The latest superhero movie to enter cinemas, Ryan Coogler’s “Black Panther” dazzles with its cinematography, costuming and beautiful representation of African culture. It’s so inventive, so fresh and so incredibly good; this reviewer simply had to write about it.
“Black Panther” chronicles the struggles of King T’Challa, played by Chadwick Boseman, fresh to the throne in the wake of his father’s death. As he begins his reign over the fictional African country of Wakanda, he’s challenged by shadows of his father’s past and forced to decide the future of his country and his people.
Joining Boseman is an all-star cast. Lupita Nyong’o lends her talents as Wakandan spy Nakia and T’Challa’s former flame. Danai Gurira shines as the charming and fierce General Okoye. Both actresses bring enrapturing performances to the movie, but the true star was Letitia Wright as Princess Shuri. Her intelligence and humor brought the dynamic shared between her and T’Challa to a memorable height.
The film’s greatest strength is the setting of Wakanda. The kingdom is brought to life by the film’s amazing costume designers, who evoked the rich and diverse cultures of the continent to weave a tapestry of color and beauty in ways few movies have ever attempted.
“Black Panther” is a joyful celebration of African culture, whether in the amazing costumes donned by the warriors of Wakanda, the honored tradition in Wakanda or the architecture of the city itself.
“Black Panther” is very different from the other films Marvel Studios has presented to viewers in the past. Playing more like a political drama about what it means to be a true and honorable king than as a superhero movie, T’Challa is challenged by threats to his throne and his people more than super villains.
The antagonist of the story, Erik Killmonger, bucks the flaw that has plagued Marvel films since their beginning: memorable villains. Quite the contrary, Killmonger, played by the unstoppable Michael B. Jordan, dominates the screen whenever he appears. His intense performance demands the attention of the audience member as much as the main characters.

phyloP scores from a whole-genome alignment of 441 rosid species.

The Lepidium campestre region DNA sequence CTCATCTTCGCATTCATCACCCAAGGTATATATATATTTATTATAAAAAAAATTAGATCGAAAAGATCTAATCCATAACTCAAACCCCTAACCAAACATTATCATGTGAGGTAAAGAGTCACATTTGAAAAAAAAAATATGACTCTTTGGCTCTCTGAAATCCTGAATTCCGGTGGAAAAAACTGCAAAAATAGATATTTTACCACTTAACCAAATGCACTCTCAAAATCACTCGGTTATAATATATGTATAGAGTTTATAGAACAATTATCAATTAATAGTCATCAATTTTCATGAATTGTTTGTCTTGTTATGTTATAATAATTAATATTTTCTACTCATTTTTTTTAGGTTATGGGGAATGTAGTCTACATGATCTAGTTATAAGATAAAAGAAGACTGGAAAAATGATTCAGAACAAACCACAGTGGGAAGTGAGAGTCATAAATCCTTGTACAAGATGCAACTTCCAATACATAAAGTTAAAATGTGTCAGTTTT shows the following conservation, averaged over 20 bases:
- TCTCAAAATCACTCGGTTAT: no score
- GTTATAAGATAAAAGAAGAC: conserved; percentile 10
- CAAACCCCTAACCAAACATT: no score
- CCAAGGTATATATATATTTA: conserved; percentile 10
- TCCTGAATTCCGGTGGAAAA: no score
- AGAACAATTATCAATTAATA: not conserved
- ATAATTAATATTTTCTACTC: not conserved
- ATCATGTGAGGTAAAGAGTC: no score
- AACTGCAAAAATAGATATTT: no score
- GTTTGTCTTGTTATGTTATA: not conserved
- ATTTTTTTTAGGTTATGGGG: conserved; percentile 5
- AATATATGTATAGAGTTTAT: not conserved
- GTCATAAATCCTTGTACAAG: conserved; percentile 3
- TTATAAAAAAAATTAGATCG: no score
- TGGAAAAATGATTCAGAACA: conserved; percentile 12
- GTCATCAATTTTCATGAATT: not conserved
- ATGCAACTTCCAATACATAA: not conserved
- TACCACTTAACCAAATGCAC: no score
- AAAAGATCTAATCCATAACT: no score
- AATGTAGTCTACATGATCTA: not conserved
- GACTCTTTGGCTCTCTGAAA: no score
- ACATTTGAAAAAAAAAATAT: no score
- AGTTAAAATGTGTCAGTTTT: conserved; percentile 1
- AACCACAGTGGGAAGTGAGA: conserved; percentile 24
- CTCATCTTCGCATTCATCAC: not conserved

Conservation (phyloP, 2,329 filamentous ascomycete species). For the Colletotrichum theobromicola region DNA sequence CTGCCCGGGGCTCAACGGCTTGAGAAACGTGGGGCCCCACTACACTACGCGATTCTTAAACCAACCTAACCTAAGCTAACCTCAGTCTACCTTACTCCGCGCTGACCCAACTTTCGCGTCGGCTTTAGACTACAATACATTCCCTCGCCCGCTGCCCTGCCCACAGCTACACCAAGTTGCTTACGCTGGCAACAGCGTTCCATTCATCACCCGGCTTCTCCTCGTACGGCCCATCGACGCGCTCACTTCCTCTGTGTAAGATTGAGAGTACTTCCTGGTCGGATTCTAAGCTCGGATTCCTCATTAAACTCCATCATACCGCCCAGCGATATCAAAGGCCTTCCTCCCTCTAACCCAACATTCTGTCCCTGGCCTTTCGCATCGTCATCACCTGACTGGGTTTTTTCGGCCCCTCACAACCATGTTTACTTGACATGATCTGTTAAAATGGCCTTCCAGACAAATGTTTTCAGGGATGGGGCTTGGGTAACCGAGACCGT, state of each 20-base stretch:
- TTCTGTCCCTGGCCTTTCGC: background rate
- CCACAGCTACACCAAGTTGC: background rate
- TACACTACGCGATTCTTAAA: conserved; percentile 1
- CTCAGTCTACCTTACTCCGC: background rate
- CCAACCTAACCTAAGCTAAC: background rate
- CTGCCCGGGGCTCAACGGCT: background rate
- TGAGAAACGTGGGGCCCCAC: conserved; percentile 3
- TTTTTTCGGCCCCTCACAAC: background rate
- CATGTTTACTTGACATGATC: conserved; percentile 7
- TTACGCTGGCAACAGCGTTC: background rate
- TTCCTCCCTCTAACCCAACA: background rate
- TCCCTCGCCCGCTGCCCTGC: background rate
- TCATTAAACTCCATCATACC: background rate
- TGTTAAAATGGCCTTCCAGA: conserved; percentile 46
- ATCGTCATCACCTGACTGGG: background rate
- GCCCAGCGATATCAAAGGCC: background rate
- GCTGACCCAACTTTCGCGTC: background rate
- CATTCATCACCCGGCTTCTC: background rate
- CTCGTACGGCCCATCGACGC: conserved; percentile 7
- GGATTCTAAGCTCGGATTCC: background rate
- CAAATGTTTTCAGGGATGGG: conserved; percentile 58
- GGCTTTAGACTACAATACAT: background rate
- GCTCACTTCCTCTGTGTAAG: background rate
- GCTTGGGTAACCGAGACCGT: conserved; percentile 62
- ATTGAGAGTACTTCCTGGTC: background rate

Accenting every moment of the film with poignant grace is the film’s soundtrack. Representing the film’s central themes of modern struggling versus ancient magnificence is the outstanding collaboration between Kendrick Lamar and Ludwig Goransson. Between the two, the score never bores, never lulls and never disappoints.
If this reviewer has one complaint regarding the movie, it would be the lackluster final conflict. With so many amazing characters and conflicts building towards the climax, much of the story seems thrown together without much thought in the final act. However, this is a small complaint lost in a film that dazzles and amazes throughout its entire runtime.
Coogler has truly delivered with this film. With the largest opening week of any MCU film to date, fans have loudly spoken out in support of the first superhero movie with a predominantly black cast. This is a victory for fans of Marvel and cinema alike.
Earlier, this reviewer mentioned he has one complaint about the film. This wasn’t entirely true. If he could change one more thing about the film, it would be the runtime. Coogler has said that the first cut of “Black Panther” was four hours long. If that released in theaters tomorrow, this reviewer would see it at premiere. Audiences should see “Black Panther” as soon as they can.